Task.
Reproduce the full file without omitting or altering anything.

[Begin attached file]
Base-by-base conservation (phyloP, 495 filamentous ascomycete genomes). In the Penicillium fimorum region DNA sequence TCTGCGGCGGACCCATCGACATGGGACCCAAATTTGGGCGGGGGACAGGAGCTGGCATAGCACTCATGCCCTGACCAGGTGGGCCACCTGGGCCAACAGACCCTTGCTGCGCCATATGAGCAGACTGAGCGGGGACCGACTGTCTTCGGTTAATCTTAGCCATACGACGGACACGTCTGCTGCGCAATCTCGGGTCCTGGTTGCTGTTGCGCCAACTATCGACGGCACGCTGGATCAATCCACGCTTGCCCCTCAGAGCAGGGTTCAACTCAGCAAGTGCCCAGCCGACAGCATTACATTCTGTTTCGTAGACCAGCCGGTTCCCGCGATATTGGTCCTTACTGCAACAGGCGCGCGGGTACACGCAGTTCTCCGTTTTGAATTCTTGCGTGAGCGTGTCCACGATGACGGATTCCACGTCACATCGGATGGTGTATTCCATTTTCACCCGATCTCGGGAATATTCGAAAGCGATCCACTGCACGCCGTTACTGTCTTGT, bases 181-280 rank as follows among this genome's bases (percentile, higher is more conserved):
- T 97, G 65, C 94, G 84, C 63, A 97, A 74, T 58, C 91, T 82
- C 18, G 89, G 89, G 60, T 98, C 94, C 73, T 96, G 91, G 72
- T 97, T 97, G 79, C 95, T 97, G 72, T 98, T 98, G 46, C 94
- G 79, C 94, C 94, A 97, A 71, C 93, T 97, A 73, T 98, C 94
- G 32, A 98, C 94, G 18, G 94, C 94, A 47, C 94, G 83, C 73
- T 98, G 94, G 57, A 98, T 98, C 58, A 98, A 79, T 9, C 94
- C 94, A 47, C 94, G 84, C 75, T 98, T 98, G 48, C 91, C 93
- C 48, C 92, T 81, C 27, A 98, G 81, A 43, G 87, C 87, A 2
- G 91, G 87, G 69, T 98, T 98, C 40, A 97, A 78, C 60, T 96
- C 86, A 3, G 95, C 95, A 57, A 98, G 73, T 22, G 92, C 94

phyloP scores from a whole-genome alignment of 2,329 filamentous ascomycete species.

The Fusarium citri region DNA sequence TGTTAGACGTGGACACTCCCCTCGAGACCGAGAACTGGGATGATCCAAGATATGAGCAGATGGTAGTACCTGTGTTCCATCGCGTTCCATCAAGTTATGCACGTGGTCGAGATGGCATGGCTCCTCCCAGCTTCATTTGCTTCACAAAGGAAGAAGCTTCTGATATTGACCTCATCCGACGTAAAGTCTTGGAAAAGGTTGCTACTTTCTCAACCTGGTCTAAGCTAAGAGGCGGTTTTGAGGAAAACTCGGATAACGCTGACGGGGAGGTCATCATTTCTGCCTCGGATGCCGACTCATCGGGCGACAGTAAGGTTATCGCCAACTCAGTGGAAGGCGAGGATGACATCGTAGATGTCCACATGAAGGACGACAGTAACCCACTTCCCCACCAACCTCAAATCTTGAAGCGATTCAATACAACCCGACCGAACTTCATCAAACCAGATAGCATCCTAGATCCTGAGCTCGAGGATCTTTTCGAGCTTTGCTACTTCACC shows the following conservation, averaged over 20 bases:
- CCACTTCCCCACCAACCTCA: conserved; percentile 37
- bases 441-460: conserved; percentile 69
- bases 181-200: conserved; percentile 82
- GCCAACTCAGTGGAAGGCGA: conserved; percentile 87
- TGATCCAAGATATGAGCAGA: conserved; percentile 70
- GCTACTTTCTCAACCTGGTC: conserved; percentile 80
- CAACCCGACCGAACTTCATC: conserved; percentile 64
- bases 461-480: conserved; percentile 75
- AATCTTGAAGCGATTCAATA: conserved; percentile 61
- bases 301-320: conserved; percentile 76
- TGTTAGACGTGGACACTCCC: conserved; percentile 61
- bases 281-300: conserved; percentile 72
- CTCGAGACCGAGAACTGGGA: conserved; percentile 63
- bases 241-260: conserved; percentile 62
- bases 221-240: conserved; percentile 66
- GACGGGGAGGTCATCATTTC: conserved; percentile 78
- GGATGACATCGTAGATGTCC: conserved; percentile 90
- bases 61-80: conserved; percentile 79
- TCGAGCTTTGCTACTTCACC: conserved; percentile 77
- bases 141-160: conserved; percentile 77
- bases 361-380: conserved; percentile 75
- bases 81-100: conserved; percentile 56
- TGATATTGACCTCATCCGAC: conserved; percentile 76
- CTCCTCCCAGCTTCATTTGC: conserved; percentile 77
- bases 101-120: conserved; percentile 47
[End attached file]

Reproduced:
Base-by-base conservation (phyloP, 495 filamentous ascomycete genomes). In the Penicillium fimorum region DNA sequence TCTGCGGCGGACCCATCGACATGGGACCCAAATTTGGGCGGGGGACAGGAGCTGGCATAGCACTCATGCCCTGACCAGGTGGGCCACCTGGGCCAACAGACCCTTGCTGCGCCATATGAGCAGACTGAGCGGGGACCGACTGTCTTCGGTTAATCTTAGCCATACGACGGACACGTCTGCTGCGCAATCTCGGGTCCTGGTTGCTGTTGCGCCAACTATCGACGGCACGCTGGATCAATCCACGCTTGCCCCTCAGAGCAGGGTTCAACTCAGCAAGTGCCCAGCCGACAGCATTACATTCTGTTTCGTAGACCAGCCGGTTCCCGCGATATTGGTCCTTACTGCAACAGGCGCGCGGGTACACGCAGTTCTCCGTTTTGAATTCTTGCGTGAGCGTGTCCACGATGACGGATTCCACGTCACATCGGATGGTGTATTCCATTTTCACCCGATCTCGGGAATATTCGAAAGCGATCCACTGCACGCCGTTACTGTCTTGT, bases 181-280 rank as follows among this genome's bases (percentile, higher is more conserved):
- T 97, G 65, C 94, G 84, C 63, A 97, A 74, T 58, C 91, T 82
- C 18, G 89, G 89, G 60, T 98, C 94, C 73, T 96, G 91, G 72
- T 97, T 97, G 79, C 95, T 97, G 72, T 98, T 98, G 46, C 94
- G 79, C 94, C 94, A 97, A 71, C 93, T 97, A 73, T 98, C 94
- G 32, A 98, C 94, G 18, G 94, C 94, A 47, C 94, G 83, C 73
- T 98, G 94, G 57, A 98, T 98, C 58, A 98, A 79, T 9, C 94
- C 94, A 47, C 94, G 84, C 75, T 98, T 98, G 48, C 91, C 93
- C 48, C 92, T 81, C 27, A 98, G 81, A 43, G 87, C 87, A 2
- G 91, G 87, G 69, T 98, T 98, C 40, A 97, A 78, C 60, T 96
- C 86, A 3, G 95, C 95, A 57, A 98, G 73, T 22, G 92, C 94

phyloP scores from a whole-genome alignment of 2,329 filamentous ascomycete species.

The Fusarium citri region DNA sequence TGTTAGACGTGGACACTCCCCTCGAGACCGAGAACTGGGATGATCCAAGATATGAGCAGATGGTAGTACCTGTGTTCCATCGCGTTCCATCAAGTTATGCACGTGGTCGAGATGGCATGGCTCCTCCCAGCTTCATTTGCTTCACAAAGGAAGAAGCTTCTGATATTGACCTCATCCGACGTAAAGTCTTGGAAAAGGTTGCTACTTTCTCAACCTGGTCTAAGCTAAGAGGCGGTTTTGAGGAAAACTCGGATAACGCTGACGGGGAGGTCATCATTTCTGCCTCGGATGCCGACTCATCGGGCGACAGTAAGGTTATCGCCAACTCAGTGGAAGGCGAGGATGACATCGTAGATGTCCACATGAAGGACGACAGTAACCCACTTCCCCACCAACCTCAAATCTTGAAGCGATTCAATACAACCCGACCGAACTTCATCAAACCAGATAGCATCCTAGATCCTGAGCTCGAGGATCTTTTCGAGCTTTGCTACTTCACC shows the following conservation, averaged over 20 bases:
- CCACTTCCCCACCAACCTCA: conserved; percentile 37
- bases 441-460: conserved; percentile 69
- bases 181-200: conserved; percentile 82
- GCCAACTCAGTGGAAGGCGA: conserved; percentile 87
- TGATCCAAGATATGAGCAGA: conserved; percentile 70
- GCTACTTTCTCAACCTGGTC: conserved; percentile 80
- CAACCCGACCGAACTTCATC: conserved; percentile 64
- bases 461-480: conserved; percentile 75
- AATCTTGAAGCGATTCAATA: conserved; percentile 61
- bases 301-320: conserved; percentile 76
- TGTTAGACGTGGACACTCCC: conserved; percentile 61
- bases 281-300: conserved; percentile 72
- CTCGAGACCGAGAACTGGGA: conserved; percentile 63
- bases 241-260: conserved; percentile 62
- bases 221-240: conserved; percentile 66
- GACGGGGAGGTCATCATTTC: conserved; percentile 78
- GGATGACATCGTAGATGTCC: conserved; percentile 90
- bases 61-80: conserved; percentile 79
- TCGAGCTTTGCTACTTCACC: conserved; percentile 77
- bases 141-160: conserved; percentile 77
- bases 361-380: conserved; percentile 75
- bases 81-100: conserved; percentile 56
- TGATATTGACCTCATCCGAC: conserved; percentile 76
- CTCCTCCCAGCTTCATTTGC: conserved; percentile 77
- bases 101-120: conserved; percentile 47